This gave me the mobility to move around the house, instead of sitting in the same place day after day. I can have a change of scenery whenever I feel like having it. With wireless internet (common these days) I have the freedom from wires on a fully charged battery (lasts upto 4 hours). I even use it in my bed sometimes without disturbing my sleeping wife.

Well this is my personal opinion. For a starter, you can go to a store and try out a 17.3" laptop and see for yourself whether you are comfortable with it. You will get a good one for the budget you have in your mind.

The second option would be to go for an entirely new desktop. Depending on your usage and needs, make a wish list for system configuration like CPU type, memory, HDD capacity, DVD or Blue-Ray drive, display (you would be better off with a minimum of 22" LED monitor), good keyboard and mouse (both wireless) and multimedia speakers. Get one custom built for good savings, or go for a branded one for after sales service.

The third option would be to continue using the three year old system (still has more years of service) and upgrade with a new HDD. When you change the HDD, you may have to reinstall the windows 7 x64. There are excellent tutorials on this forum for reinstalling windows 7 either OEM or retail. You will get excellent advice from our forum members.

On the third option, you save money and may be you can upgrade few things on the old system, like a bigger and better display. New keyboard and mouse or other things you always wanted to add to the desktop.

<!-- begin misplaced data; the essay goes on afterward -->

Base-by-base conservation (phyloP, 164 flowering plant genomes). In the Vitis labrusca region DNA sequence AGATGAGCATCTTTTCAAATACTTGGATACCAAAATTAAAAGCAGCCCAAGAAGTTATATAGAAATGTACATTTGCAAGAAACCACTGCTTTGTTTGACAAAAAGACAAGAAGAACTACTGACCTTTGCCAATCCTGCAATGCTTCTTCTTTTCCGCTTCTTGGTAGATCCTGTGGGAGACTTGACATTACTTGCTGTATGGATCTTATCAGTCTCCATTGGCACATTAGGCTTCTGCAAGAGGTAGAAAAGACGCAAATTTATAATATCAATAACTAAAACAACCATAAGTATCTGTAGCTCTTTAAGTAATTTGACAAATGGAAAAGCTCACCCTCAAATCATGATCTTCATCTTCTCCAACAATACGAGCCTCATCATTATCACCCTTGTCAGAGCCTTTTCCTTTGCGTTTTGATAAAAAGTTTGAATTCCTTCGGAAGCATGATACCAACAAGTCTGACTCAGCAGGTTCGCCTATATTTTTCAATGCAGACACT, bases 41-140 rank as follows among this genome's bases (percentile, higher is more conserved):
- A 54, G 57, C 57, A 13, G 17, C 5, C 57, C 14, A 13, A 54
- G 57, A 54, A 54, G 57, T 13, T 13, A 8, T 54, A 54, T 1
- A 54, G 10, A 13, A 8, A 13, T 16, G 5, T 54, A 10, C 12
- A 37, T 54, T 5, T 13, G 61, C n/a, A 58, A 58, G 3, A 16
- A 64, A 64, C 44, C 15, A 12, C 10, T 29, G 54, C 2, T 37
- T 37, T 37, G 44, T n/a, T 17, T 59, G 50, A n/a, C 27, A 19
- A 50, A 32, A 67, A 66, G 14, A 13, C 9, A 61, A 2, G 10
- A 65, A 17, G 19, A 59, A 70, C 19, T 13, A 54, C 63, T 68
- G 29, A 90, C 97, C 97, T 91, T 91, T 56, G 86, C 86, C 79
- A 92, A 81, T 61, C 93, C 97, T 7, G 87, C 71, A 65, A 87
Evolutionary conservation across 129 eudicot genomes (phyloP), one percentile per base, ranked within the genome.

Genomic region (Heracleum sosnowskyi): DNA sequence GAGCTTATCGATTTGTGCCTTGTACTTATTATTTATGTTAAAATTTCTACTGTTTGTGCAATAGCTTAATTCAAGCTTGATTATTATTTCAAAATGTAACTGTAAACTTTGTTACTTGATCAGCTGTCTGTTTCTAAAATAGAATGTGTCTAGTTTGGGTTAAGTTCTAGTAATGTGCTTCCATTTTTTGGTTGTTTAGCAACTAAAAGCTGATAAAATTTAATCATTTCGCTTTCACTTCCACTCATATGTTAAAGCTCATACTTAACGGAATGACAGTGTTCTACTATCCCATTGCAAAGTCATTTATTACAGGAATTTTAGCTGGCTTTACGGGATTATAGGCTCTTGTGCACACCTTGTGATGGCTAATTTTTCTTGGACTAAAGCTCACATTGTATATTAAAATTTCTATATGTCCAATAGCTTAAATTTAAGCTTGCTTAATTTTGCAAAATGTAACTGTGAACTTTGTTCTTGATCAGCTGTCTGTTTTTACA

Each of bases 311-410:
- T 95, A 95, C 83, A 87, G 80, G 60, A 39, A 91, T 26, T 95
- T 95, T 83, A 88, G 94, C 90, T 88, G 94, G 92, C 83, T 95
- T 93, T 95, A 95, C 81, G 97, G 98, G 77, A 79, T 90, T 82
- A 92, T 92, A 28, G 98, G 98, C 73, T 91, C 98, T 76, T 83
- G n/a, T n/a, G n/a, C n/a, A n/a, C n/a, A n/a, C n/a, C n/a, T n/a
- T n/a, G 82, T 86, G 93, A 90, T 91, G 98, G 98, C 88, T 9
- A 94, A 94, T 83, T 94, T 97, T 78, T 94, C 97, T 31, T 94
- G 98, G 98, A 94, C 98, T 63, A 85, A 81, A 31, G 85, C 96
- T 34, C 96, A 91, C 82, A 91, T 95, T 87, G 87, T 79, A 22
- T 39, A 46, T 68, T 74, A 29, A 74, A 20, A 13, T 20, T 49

My System SpecsSystem Spec
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27 May 2012   #14
whs
Microsoft MVP

Vista, Windows7, Mint Mate, Zorin, Windows 8
 
 

Quote:
I migrated to a 17.3" LED Toshiba i5 laptop with 500GB HDD
I have one of those too (mine even has a SSD) that I use for teaching outside my house. But it is just a poor compromise. For serious work - e.g. video encoding - it is too slow and the little screen is more difficult to use. Besides, it only has USB2 and USB3 ports but no eSata which I use a lot. And the graphics is integrated which makes it very weak.

I prefer my 3.6GHz i7 desktop with a 22" screen and full features by far. And that did not cost a lot more than the laptop (desktop only).
My System SpecsSystem Spec
27 May 2012   #15
rraod

MS Windows 7 Ultimate 64-bit SP1
 
 

I fully agree with you that for specialized work like video encoding etc., a fully loaded desktop is much better than a laptop. The desktop also has better expansion capabilities and more ports compared to a laptop.

But for general day to day work like using Word, Excel, Powerpoint, writing emails and web browsing a decent 17.3" laptop provides better portability.

The desktops and laptops are different kinds of animals. For sheer performance a quad core i7 desktop with >8GB memory is suitable, and a laptop for portability and convenience.

If the OP uses his computer for serious professional work then it has to be a desktop. If he looks for light work, entertainment and convenience then a laptop suits well.